It’s been a rollercoaster year for just about everyone in the logistics industry, and Freightender CEO Pieter Kinds is certainly no exception. Since the start of the year, the Dutchman has re-branded his company, navigated the troublesome waters of the pandemic, and increased his company’s workforce by over 200%.
- This article first appeared on https://trans.info/en
With Freightender now gearing up to unveil its new TendrX platform for carriers seeking new business, we spoke to Pieter to pick his brains on a variety of pressing topics, including the current state of the logistics sector, freight tenders, mini-bids, digitalisation and visibility.
Hi Pieter, thanks for taking your time to speak to us at Trans.INFO. First off, 2020 has been a challenging year for most of us, let alone for a CEO of a logistics company. How has this year been for you so far?
Pieter: Well, first and foremost, we changed the name of the company in February from Tendertool to Freightender.
Admittedly, we didn’t know what to expect at first, because back then we basically had two products lines – freight sourcing and an RFQ management platform for forwarders, which means that forwarders can manage their incoming tenders with our platform.
However, it turned out to be a real blessing because basically tendering stopped – everyone was thinking „Ok, what do we do now?”, but then it picked up again, and at the same time, the interest in the forwarder product became really strong because forwarders knew they needed to digitise.
After a month or so, the interest in freight sourcing also picked up and we saw that there were quite a lot of companies that really had a big need to tender – their volumes just basically exploded.
Today you see more and more companies looking to make use of the market, to take the opportunity to see how they can benefit from the changing dynamics. So, in general, to describe how things went for us, we had around 5 people in February and now we have 12.
Given that many companies have been making people redundant this year, it’s great to see you’ve been able to do the opposite by hiring more staff.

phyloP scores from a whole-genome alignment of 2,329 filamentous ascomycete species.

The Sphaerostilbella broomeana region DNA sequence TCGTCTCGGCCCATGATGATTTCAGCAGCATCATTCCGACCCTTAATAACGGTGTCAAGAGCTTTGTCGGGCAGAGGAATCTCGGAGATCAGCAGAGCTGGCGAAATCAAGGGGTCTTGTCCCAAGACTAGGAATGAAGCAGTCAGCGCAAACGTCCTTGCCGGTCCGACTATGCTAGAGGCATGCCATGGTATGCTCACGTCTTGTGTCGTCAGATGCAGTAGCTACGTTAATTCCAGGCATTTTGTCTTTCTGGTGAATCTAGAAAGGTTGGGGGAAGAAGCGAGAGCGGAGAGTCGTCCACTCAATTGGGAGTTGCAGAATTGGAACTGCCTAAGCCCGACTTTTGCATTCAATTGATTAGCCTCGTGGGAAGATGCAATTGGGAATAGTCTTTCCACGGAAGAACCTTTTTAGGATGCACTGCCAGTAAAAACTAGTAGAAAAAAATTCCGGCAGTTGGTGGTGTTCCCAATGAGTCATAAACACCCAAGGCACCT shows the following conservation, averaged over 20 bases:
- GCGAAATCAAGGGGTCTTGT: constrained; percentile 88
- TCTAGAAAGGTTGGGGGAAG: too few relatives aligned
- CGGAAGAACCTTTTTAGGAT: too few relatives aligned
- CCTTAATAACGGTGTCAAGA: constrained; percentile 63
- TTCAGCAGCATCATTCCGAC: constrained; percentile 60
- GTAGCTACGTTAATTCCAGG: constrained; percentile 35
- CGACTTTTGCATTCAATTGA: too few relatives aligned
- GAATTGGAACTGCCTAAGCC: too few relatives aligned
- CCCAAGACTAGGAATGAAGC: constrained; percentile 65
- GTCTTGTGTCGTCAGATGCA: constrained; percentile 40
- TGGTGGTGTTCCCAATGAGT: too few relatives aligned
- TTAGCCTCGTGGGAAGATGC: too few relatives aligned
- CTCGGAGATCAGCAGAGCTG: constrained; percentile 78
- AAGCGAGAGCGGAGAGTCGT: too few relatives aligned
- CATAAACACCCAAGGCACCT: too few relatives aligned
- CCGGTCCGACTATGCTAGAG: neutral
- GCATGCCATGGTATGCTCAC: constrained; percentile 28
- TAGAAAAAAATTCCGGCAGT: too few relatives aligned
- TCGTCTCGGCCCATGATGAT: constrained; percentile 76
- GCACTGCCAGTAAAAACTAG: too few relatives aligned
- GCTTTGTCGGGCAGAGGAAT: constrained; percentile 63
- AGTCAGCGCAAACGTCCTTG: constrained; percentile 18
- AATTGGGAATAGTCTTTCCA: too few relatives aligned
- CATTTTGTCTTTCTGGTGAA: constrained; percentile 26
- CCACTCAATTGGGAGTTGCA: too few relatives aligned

Pieter: Yes, it’s quite amazing; we were of course on a growth path before Covid hit, as a cloud-based provider in the digitisation of processes, but this [the situation caused by Covid-19] just accelerated it. Having said that, we have seen some loss of business because some customers decided not to tender eventually. This was particularly true of the customers that were really hit by the crisis.
I estimate that we missed around 200,000 euros in income, but, on the other hand, new companies did become customers. We do nonetheless see some stress in cash flow as companies pay later – that’s definitely an issue.
Do you feel that public awareness of logistics issues has increased since the start of the pandemic?
Pieter: Well, definitely for a period of time when there was no toilet paper! Of course, more awareness has been created, and people that were not so conscious about it are more conscious about it now.
But, you also have to realise that in many companies with sizeable logistics operations, even within such companies people often have no clue what logistics is, for example in the sales or finance or other departments of the company – let alone the general public. So of course, when someone is presented with their Amazon package or whatever package on time, they know that logistics has a big impact on their customer experience. Also, when there are shortages in supermarkets people understand logistics is important.